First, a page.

It's possible that you strongly disagree with some of the opinions expressed above, but now let’s take things up a notch. Every year there are things that transpire over the six months of a baseball season that we never saw coming in March. Let's try to pinpoint some!
After Rougned Odor’s quick fall from grace in Texas, he now finds himself starting for Baltimore in his age 28 season. It wasn’t that long ago that Odor was an All-Star, and he has three seasons of 30 home runs under his belt. I could go bold and say that this year will be his fourth, which is possible with regular playing time. Let's instead go with 25 home runs and 75 RBI for Odor this season to make some allowances for his recent struggles. He’s still going to strike out close to 30% of the time and not hit much more than .210 or .215 – so you have to decide how much the playing time and power is worth.
It’s easy to forget about Robinson Canó after he missed all of last season due to suspension. However, he still figures to be a key part of the Mets’ lineup this season. The DH in the National League helps here, as does the fact that New York still owes him a lot of money over the next two years.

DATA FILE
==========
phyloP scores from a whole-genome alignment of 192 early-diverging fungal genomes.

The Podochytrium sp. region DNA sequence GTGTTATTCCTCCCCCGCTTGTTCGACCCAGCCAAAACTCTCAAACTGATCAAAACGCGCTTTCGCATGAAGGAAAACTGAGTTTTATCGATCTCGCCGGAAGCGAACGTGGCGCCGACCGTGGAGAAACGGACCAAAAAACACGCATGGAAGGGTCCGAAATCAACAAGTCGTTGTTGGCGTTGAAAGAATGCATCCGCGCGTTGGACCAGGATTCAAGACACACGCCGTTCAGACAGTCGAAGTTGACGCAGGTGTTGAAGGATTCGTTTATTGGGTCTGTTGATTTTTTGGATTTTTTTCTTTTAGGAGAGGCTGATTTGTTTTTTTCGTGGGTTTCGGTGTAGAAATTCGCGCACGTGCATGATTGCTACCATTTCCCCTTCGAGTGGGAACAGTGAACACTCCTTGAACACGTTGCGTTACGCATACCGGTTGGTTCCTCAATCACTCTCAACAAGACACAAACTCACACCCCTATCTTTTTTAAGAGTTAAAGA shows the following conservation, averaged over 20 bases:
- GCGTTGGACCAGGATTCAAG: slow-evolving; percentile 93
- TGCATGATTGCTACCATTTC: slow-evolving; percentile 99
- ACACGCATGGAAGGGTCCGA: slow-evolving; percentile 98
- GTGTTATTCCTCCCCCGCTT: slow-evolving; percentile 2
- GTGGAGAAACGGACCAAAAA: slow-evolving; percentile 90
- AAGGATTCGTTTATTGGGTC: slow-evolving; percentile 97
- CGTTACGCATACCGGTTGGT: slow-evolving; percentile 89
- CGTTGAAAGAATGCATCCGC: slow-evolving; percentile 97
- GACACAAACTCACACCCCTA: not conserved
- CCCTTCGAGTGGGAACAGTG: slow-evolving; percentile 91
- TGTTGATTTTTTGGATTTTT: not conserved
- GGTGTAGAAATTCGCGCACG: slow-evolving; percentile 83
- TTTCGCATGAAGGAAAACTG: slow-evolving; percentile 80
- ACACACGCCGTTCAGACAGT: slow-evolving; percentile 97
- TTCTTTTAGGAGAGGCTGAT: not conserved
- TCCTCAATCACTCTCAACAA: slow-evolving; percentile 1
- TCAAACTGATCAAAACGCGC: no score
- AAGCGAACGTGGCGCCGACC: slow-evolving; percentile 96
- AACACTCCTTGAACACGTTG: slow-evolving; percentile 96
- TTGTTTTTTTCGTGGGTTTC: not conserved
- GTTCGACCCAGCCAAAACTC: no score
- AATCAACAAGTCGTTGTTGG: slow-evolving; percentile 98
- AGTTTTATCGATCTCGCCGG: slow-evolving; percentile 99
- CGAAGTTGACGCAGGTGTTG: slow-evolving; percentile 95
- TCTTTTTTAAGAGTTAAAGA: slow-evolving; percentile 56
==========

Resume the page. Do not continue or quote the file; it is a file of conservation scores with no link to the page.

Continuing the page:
In 49 games in 2020, Cano was still more than a capable hitter as he had a .316 batting average along with 10 home runs and 30 RBI. The fact that Cano doesn’t strike out often should help him hit at least .280 even if he does take a few steps back. If we mark him down for about 120 games (which I think could be a little conservative if he hits but is also way more than the projections systems) – who says no to 20 home runs and 70 RBI?
I’m not sure if you heard, but the A’s have taken a step back from competing this season. However, that doesn’t mean we should completely forget about them from a fantasy perspective – and Tony Kemp is one of the reasons why.
Kemp is currently being drafted with an ADP of around 450 and behind 40 others with second base eligibility, so cost is not an issue. He is still projected to bat lead-off for Oakland, and he did steal eight bases while hitting .279 last year. If we get the same batting average along with 15 stolen bases this season, Kemp then becomes a viable option.